Junk food is not to blame for Americans’ weight problems after all, new research shows.
For 95 percent of adults studied, consumption of soda, candy and fast food was unrelated to body mass index (BMI), according to a study published in the peer-reviewed journal Obesity Science & Practice.
BMI is a measure of weight that also takes height into consideration. To find out what your BMI is, visit the National Institutes of Health’s BMI calculator.
For the study, David Just and Brian Wansink — the co-directors of the Cornell University Food and Brand Lab — reviewed a nationally representative sample of adults in the United States.
They found no significant difference in how much junk food was consumed by people of healthy weights and people who were overweight. The only exceptions they found were for people with BMIs that were extremely low (meaning they are chronically underweight) or extremely high (meaning they are morbidly obese).
Just explains in a news release:
“This means that diets and health campaigns aimed at reducing and preventing obesity may be off track if they hinge on demonizing specific foods.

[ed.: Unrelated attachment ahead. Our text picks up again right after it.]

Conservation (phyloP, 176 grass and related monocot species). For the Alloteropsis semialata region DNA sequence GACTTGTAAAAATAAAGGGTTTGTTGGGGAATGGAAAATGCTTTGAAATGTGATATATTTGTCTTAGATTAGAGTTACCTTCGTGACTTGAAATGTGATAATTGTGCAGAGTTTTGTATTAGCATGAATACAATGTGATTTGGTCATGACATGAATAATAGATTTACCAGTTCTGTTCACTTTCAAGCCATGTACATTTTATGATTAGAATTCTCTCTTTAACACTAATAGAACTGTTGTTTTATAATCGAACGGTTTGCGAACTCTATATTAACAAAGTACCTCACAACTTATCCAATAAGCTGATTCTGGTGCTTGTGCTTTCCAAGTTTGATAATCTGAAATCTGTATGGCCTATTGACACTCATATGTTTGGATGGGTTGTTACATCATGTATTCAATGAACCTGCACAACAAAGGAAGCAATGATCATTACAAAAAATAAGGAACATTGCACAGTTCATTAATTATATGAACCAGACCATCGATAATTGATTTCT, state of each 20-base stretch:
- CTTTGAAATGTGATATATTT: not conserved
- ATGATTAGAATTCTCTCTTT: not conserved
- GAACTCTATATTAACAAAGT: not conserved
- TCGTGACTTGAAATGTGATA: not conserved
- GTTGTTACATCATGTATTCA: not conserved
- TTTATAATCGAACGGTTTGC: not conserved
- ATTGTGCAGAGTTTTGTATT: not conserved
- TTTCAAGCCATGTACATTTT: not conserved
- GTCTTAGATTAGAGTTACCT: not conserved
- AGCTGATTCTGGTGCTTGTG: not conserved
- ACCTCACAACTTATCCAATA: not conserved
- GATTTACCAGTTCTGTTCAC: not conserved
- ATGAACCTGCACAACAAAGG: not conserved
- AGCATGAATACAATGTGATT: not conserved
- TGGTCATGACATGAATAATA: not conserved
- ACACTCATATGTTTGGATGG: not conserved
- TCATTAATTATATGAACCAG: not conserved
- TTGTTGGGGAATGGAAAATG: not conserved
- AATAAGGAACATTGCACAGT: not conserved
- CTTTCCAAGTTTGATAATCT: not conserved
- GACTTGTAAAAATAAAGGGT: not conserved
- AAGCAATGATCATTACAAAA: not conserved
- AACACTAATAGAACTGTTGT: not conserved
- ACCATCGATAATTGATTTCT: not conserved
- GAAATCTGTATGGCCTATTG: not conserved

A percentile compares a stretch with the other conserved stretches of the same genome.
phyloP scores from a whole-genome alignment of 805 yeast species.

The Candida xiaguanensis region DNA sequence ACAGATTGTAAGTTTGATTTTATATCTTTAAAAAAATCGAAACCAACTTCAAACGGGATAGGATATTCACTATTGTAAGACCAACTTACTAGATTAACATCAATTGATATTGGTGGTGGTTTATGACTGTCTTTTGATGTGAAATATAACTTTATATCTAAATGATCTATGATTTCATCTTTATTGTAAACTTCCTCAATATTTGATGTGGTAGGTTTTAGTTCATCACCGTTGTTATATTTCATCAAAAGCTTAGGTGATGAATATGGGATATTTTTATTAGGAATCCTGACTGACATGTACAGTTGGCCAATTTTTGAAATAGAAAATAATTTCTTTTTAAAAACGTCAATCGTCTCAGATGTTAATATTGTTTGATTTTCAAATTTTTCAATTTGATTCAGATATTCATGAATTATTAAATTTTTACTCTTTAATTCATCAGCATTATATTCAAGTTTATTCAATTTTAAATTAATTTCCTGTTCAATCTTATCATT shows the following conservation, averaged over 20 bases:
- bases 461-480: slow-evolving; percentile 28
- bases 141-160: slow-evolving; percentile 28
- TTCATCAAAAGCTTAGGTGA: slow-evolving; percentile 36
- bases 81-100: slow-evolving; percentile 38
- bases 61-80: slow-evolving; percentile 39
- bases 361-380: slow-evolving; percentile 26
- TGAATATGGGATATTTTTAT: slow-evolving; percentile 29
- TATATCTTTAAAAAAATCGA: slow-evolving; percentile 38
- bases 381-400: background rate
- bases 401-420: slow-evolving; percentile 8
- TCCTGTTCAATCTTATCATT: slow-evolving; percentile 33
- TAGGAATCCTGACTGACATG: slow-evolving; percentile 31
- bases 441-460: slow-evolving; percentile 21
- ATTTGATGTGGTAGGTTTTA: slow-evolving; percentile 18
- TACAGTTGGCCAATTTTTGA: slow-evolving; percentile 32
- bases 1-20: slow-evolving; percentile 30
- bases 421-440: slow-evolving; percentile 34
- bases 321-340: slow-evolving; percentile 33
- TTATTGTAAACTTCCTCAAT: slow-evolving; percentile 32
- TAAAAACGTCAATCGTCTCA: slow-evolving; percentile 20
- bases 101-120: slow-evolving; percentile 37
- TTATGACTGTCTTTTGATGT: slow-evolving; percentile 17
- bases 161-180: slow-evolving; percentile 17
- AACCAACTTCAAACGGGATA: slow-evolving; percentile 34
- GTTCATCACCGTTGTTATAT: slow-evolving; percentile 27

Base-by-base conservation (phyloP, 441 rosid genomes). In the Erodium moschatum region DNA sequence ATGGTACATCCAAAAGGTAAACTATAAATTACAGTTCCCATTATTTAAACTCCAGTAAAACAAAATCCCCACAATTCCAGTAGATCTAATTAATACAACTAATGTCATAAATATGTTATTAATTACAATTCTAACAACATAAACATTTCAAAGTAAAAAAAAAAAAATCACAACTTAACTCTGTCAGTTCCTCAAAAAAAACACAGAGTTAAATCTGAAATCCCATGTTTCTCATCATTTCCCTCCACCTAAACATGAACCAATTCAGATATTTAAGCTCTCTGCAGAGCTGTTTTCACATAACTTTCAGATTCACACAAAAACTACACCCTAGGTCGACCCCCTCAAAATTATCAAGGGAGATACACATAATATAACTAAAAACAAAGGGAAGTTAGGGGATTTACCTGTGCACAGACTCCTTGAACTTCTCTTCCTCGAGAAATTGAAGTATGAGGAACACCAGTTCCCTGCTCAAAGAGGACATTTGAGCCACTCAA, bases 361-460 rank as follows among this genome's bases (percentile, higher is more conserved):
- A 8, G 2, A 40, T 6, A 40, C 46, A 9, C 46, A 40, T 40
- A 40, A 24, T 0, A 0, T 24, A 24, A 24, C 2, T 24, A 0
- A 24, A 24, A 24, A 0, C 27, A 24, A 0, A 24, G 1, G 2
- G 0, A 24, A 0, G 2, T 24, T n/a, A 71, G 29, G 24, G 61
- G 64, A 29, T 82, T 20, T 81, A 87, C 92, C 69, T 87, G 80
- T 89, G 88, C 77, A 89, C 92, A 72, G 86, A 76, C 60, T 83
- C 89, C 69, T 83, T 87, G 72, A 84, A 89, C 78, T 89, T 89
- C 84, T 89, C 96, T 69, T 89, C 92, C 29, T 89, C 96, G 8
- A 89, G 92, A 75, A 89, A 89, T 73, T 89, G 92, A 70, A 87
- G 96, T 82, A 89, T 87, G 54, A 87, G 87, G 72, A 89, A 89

“If we want real change we need to look at the overall diet and physical activity. Narrowly targeting junk foods is not just ineffective, it may be self-defeating as it distracts from the real underlying causes of obesity.”
The researchers also found that, as of 2010, the average American consumes about 500 more calories per day than was consumed in 1970.
The researchers therefore recommend:
- Don’t deprive yourself of your favorite foods because that can result in frustration and ultimately have little impact on overall weight.
- Do monitor overall calorie consumption from meals and snacking.
- Do be conscious of intake of added fats like salad dressing, cooking oils, cream, sour cream and things containing lots of flour, such as cereal, bread and baked goods, as these are the foods that Americans are eating more of.
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